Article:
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CDC: Thousands in D.C., Maryland, Virginia die prematurely of top 5 preventable causes

Thursday - 5/1/2014, 2:28pm  ET

Thousands of people in the District, Virginia and Maryland died prematurely from the five most preventable causes of death, including heart disease, cancer and unintentional injuries, the Centers for Disease Control and Prevention reported Thursday.

The CDC found the five leading causes of death nationwide — which also included chronic lower respiratory diseases and stroke — accounted for 63 percent of all U.S. deaths in 2010. Up to 40 percent of those deaths were potentially preventable, according to the report in this week’s issue of CDC’s weekly journal, "Morbidity and Mortality Weekly," which analyzed premature deaths for each state between 2008 to 2010.

“Well over 100,000 Americans a year die of preventable causes. These deaths are not random. They are clustered by state,” said CDC Director Dr. Tom Frieden in a conference call with reporters.

In other words, healthy and unhealthy clusters are being driven by health policies, Frieden added. For example, states pushing anti-smoking efforts, initiatives to improve diet and exercise and motorcycle helmet laws have fewer premature deaths from those five leading causes.

“We know even if you don’t lose any weight, physical activity is the closest thing we have to a wonder drug,” he said.

Here are some numbers for the Washington region:

In D.C.:

  • Of the 729 people who died of heart disease between 2008 and 2010, 419 of those deaths were potentially preventable.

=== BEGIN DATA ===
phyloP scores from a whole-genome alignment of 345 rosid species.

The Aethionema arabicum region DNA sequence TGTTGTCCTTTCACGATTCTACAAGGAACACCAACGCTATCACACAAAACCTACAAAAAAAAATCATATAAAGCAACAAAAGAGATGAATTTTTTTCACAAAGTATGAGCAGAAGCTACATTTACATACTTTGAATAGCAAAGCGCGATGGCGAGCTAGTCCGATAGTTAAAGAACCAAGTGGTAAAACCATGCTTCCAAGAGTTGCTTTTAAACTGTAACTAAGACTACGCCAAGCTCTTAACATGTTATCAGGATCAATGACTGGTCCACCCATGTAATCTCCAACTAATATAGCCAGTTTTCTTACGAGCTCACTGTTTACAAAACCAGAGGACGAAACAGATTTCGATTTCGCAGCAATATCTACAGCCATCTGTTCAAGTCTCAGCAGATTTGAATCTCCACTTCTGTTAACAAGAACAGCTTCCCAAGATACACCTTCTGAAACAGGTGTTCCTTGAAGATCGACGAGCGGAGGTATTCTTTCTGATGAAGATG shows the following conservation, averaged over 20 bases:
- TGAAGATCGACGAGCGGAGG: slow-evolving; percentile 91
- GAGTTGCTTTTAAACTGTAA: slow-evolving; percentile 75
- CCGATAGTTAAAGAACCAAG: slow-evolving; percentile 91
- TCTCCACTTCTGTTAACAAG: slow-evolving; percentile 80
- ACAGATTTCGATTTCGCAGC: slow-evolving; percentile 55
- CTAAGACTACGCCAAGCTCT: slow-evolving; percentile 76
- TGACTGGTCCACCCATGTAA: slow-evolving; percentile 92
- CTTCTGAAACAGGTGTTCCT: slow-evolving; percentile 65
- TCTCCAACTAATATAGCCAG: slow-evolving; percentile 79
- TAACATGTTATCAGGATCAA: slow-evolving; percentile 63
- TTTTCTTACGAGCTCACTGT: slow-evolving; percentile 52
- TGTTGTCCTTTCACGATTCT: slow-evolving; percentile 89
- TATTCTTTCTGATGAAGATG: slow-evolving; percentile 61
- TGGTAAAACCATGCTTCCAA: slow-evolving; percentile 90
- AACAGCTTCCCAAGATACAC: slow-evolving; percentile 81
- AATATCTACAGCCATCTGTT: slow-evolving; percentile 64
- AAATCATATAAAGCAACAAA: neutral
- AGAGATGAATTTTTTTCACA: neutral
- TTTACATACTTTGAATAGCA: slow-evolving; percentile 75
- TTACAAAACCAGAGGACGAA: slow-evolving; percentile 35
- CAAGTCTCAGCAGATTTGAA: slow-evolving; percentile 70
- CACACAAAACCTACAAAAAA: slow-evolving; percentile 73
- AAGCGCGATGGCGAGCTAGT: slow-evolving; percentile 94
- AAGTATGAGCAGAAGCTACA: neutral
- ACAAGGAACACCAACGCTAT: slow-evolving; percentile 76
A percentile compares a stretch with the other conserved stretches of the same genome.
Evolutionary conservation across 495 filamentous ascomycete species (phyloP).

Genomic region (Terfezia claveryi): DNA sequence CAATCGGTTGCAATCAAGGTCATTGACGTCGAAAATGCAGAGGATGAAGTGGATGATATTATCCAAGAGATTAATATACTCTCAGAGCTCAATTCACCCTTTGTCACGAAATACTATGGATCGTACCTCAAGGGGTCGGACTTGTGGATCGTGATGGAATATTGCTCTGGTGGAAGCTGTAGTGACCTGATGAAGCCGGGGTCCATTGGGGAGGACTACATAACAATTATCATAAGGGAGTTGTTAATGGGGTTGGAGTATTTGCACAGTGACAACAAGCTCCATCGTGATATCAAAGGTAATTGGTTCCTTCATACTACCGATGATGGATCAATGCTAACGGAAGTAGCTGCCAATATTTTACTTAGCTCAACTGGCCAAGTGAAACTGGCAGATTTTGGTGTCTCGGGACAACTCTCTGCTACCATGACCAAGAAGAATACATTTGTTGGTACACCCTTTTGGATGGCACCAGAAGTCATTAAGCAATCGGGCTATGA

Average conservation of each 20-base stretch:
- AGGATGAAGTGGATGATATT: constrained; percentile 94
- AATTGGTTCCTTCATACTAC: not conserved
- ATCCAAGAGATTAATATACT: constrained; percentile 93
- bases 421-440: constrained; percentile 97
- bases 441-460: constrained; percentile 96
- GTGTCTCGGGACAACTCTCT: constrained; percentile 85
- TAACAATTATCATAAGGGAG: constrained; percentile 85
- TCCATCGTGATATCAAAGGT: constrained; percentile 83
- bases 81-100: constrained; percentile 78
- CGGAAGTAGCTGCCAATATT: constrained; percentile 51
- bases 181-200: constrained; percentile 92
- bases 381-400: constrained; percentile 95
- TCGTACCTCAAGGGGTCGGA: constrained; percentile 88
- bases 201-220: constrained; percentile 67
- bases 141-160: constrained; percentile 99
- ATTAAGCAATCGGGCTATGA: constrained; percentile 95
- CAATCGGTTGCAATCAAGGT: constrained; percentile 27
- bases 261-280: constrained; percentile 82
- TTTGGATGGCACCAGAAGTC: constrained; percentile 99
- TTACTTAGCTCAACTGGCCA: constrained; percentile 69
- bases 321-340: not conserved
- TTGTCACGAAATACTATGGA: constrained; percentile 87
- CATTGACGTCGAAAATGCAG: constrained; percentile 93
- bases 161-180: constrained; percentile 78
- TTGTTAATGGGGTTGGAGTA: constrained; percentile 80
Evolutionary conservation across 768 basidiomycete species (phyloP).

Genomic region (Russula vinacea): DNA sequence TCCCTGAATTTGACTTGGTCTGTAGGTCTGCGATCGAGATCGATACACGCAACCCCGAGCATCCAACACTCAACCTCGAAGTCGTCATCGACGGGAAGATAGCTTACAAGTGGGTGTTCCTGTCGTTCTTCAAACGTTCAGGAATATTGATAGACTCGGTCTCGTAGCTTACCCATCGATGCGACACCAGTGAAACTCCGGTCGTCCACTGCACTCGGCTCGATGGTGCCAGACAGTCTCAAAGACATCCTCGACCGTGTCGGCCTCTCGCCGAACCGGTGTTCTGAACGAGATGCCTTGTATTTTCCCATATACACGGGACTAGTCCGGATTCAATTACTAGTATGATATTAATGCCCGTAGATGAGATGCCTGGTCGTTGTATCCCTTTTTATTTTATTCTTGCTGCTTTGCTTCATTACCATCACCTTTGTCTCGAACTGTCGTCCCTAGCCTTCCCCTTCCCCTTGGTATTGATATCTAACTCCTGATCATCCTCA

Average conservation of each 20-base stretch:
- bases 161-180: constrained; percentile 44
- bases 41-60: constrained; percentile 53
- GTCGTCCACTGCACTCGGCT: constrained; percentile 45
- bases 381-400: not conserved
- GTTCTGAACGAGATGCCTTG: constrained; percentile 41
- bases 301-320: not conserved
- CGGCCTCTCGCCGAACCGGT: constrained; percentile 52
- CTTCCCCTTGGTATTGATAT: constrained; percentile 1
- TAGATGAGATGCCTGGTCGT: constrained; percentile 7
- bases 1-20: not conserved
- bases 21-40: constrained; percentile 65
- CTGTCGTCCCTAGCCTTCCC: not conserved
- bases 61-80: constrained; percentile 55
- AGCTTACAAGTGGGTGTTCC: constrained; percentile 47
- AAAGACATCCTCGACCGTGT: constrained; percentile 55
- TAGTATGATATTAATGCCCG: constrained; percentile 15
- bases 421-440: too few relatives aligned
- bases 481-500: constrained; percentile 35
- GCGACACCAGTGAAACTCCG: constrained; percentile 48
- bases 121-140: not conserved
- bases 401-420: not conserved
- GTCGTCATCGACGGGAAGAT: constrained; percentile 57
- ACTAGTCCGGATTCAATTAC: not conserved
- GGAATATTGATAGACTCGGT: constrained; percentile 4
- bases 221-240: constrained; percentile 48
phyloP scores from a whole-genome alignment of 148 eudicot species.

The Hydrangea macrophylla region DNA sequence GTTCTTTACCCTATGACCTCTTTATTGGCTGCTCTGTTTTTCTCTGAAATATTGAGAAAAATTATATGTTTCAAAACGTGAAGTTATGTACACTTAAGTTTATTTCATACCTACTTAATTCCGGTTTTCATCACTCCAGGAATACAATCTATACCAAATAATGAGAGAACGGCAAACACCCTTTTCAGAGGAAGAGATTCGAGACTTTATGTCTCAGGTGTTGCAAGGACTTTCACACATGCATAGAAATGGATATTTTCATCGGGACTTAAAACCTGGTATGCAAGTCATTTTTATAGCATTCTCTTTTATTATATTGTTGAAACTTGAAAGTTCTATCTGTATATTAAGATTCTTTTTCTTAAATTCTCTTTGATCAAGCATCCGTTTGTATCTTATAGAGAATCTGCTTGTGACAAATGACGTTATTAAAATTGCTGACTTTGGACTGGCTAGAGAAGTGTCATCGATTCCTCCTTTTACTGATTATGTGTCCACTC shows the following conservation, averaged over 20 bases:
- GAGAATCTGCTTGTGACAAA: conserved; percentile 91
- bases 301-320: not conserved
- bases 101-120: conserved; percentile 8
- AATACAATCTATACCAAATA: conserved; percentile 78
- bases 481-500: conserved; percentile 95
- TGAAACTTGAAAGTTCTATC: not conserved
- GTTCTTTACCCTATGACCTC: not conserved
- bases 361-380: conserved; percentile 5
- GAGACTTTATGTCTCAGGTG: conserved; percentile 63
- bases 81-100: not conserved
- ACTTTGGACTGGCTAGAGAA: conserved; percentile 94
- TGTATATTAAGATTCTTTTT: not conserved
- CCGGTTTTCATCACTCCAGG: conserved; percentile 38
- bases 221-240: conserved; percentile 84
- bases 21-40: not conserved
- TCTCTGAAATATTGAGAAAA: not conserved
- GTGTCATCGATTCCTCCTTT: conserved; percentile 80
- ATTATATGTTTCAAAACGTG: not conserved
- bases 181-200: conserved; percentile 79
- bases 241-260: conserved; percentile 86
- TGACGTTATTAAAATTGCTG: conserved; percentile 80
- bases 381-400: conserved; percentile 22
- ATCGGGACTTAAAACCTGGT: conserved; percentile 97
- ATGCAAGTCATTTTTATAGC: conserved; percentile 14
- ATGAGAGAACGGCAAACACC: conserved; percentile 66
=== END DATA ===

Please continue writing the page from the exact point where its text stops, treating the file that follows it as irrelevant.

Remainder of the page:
• Of 742 cancer deaths, 199 of them were considered potentially preventable.
  • Of 73 chronic lower respiratory diseases, none of them were considered potentially preventable.
  • Of 107 stroke deaths, 46 of them were considered potentially preventable.
  • Of 169 unintentional injury deaths, 52 of them were potentially preventable.

In Maryland:

  • Of the 5,321 people who died of heart disease between 2008 and 2010, at least 2,018 of those deaths were potentially preventable.
  • Of the 7,218 cancer deaths, 1,430 of them were considered potentially preventable.
  • Of 1,035 chronic lower respiratory diseases, 217 of them were considered potentially preventable.
  • Of 935 stroke deaths, 299 of them were considered potentially preventable.
  • Of the 1,065 unintentional injuries, none of them were considered potentially preventable.

In Virginia:

  • Of the 6,588 people who died of heart disease between 2008 and 2010, at least 1,979 f those deaths were potentially preventable.
  • Of the 10,162 cancer deaths, 2,089 of them were considered potentially preventable.
  • Of 1,647 chronic lower respiratory diseases, 499 of them were considered potentially preventable.
  • Of 1,369 stroke deaths, 478 of them were considered potentially preventable.
  • Of the 1,889 unintentional injury deaths, 368 of them were considered potentially preventable.

The authors calculated how many deaths are considered preventable by calculating the number of deaths from each cause that would have been prevented if all states had the same death rate as the ones with the lowest rates. For instance, the study suggests if all states matched the lowest death rate for heart disease, it would be possible to prevent 34 percent of premature deaths from that cause, or about 92,000 lives.

While the CDC is seeing some positive trends geographically, it's still not enough. Utah and Colorado had lower rates of tobacco use and better rates of blood pressure control. But southeastern states had the highest number of preventable deaths for each of the five causes.

“It’s troubling for me as the health officer of the country, how big the variation is across the country," Frieden said.

Dr. Harold W. Jaffe, the study’s senior author and CDC associate director for science, said the report can help states set goals for preventing premature deaths. “Achieving these goals could prolong the lives of tens of thousands of Americans.”

© 2014 American City Business Journals, Inc.